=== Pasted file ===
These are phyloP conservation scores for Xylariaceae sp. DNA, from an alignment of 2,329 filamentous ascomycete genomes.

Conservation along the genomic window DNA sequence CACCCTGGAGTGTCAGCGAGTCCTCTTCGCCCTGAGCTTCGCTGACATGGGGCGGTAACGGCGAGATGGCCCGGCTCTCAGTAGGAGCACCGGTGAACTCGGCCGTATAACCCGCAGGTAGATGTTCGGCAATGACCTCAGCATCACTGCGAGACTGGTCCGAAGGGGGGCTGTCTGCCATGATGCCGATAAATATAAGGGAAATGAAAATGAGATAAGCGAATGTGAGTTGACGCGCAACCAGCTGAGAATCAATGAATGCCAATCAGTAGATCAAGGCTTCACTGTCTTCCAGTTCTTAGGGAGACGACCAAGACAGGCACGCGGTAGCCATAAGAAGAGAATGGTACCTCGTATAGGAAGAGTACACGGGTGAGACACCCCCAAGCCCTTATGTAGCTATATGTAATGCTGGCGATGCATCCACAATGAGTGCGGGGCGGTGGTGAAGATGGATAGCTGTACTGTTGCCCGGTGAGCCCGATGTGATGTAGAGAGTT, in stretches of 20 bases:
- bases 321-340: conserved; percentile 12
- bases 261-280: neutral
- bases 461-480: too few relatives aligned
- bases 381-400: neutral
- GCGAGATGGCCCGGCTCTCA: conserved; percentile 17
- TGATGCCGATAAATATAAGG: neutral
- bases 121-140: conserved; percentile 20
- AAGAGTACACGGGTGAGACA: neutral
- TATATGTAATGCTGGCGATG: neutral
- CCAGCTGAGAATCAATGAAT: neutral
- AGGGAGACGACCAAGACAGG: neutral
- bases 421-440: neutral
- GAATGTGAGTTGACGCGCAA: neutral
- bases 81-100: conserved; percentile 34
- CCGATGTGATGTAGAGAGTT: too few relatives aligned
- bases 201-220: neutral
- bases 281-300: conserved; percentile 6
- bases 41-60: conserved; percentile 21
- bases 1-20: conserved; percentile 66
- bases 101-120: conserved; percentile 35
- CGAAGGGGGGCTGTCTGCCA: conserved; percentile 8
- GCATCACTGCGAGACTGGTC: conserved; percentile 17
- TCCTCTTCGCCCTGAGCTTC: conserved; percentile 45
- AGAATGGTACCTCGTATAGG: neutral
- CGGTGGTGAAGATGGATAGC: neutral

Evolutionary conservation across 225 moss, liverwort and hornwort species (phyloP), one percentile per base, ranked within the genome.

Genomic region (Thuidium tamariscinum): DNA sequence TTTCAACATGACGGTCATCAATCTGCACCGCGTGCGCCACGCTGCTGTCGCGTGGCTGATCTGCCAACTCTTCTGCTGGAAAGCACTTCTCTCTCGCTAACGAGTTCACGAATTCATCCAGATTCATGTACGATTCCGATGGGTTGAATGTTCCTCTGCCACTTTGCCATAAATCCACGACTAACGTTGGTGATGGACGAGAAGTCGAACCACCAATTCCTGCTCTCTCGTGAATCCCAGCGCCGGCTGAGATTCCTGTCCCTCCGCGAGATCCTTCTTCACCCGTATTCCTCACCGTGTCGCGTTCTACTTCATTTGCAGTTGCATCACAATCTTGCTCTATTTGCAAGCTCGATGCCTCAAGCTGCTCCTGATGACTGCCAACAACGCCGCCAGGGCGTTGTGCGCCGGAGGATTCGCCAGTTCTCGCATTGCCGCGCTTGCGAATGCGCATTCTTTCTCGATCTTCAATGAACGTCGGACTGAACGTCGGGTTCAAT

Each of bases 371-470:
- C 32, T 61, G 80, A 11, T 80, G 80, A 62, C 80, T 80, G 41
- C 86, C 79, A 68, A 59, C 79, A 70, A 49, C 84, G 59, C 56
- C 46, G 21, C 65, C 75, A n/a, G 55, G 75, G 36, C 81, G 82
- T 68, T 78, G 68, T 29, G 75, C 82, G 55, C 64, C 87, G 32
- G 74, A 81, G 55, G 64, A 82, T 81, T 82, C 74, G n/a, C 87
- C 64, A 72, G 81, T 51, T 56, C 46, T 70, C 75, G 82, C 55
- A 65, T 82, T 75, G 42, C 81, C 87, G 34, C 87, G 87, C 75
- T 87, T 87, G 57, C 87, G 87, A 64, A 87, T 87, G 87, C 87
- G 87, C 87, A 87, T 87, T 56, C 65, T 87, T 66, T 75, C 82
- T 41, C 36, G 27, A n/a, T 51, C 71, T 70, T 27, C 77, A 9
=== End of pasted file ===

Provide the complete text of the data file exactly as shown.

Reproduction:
These are phyloP conservation scores for Xylariaceae sp. DNA, from an alignment of 2,329 filamentous ascomycete genomes.

Conservation along the genomic window DNA sequence CACCCTGGAGTGTCAGCGAGTCCTCTTCGCCCTGAGCTTCGCTGACATGGGGCGGTAACGGCGAGATGGCCCGGCTCTCAGTAGGAGCACCGGTGAACTCGGCCGTATAACCCGCAGGTAGATGTTCGGCAATGACCTCAGCATCACTGCGAGACTGGTCCGAAGGGGGGCTGTCTGCCATGATGCCGATAAATATAAGGGAAATGAAAATGAGATAAGCGAATGTGAGTTGACGCGCAACCAGCTGAGAATCAATGAATGCCAATCAGTAGATCAAGGCTTCACTGTCTTCCAGTTCTTAGGGAGACGACCAAGACAGGCACGCGGTAGCCATAAGAAGAGAATGGTACCTCGTATAGGAAGAGTACACGGGTGAGACACCCCCAAGCCCTTATGTAGCTATATGTAATGCTGGCGATGCATCCACAATGAGTGCGGGGCGGTGGTGAAGATGGATAGCTGTACTGTTGCCCGGTGAGCCCGATGTGATGTAGAGAGTT, in stretches of 20 bases:
- bases 321-340: conserved; percentile 12
- bases 261-280: neutral
- bases 461-480: too few relatives aligned
- bases 381-400: neutral
- GCGAGATGGCCCGGCTCTCA: conserved; percentile 17
- TGATGCCGATAAATATAAGG: neutral
- bases 121-140: conserved; percentile 20
- AAGAGTACACGGGTGAGACA: neutral
- TATATGTAATGCTGGCGATG: neutral
- CCAGCTGAGAATCAATGAAT: neutral
- AGGGAGACGACCAAGACAGG: neutral
- bases 421-440: neutral
- GAATGTGAGTTGACGCGCAA: neutral
- bases 81-100: conserved; percentile 34
- CCGATGTGATGTAGAGAGTT: too few relatives aligned
- bases 201-220: neutral
- bases 281-300: conserved; percentile 6
- bases 41-60: conserved; percentile 21
- bases 1-20: conserved; percentile 66
- bases 101-120: conserved; percentile 35
- CGAAGGGGGGCTGTCTGCCA: conserved; percentile 8
- GCATCACTGCGAGACTGGTC: conserved; percentile 17
- TCCTCTTCGCCCTGAGCTTC: conserved; percentile 45
- AGAATGGTACCTCGTATAGG: neutral
- CGGTGGTGAAGATGGATAGC: neutral

Evolutionary conservation across 225 moss, liverwort and hornwort species (phyloP), one percentile per base, ranked within the genome.

Genomic region (Thuidium tamariscinum): DNA sequence TTTCAACATGACGGTCATCAATCTGCACCGCGTGCGCCACGCTGCTGTCGCGTGGCTGATCTGCCAACTCTTCTGCTGGAAAGCACTTCTCTCTCGCTAACGAGTTCACGAATTCATCCAGATTCATGTACGATTCCGATGGGTTGAATGTTCCTCTGCCACTTTGCCATAAATCCACGACTAACGTTGGTGATGGACGAGAAGTCGAACCACCAATTCCTGCTCTCTCGTGAATCCCAGCGCCGGCTGAGATTCCTGTCCCTCCGCGAGATCCTTCTTCACCCGTATTCCTCACCGTGTCGCGTTCTACTTCATTTGCAGTTGCATCACAATCTTGCTCTATTTGCAAGCTCGATGCCTCAAGCTGCTCCTGATGACTGCCAACAACGCCGCCAGGGCGTTGTGCGCCGGAGGATTCGCCAGTTCTCGCATTGCCGCGCTTGCGAATGCGCATTCTTTCTCGATCTTCAATGAACGTCGGACTGAACGTCGGGTTCAAT

Each of bases 371-470:
- C 32, T 61, G 80, A 11, T 80, G 80, A 62, C 80, T 80, G 41
- C 86, C 79, A 68, A 59, C 79, A 70, A 49, C 84, G 59, C 56
- C 46, G 21, C 65, C 75, A n/a, G 55, G 75, G 36, C 81, G 82
- T 68, T 78, G 68, T 29, G 75, C 82, G 55, C 64, C 87, G 32
- G 74, A 81, G 55, G 64, A 82, T 81, T 82, C 74, G n/a, C 87
- C 64, A 72, G 81, T 51, T 56, C 46, T 70, C 75, G 82, C 55
- A 65, T 82, T 75, G 42, C 81, C 87, G 34, C 87, G 87, C 75
- T 87, T 87, G 57, C 87, G 87, A 64, A 87, T 87, G 87, C 87
- G 87, C 87, A 87, T 87, T 56, C 65, T 87, T 66, T 75, C 82
- T 41, C 36, G 27, A n/a, T 51, C 71, T 70, T 27, C 77, A 9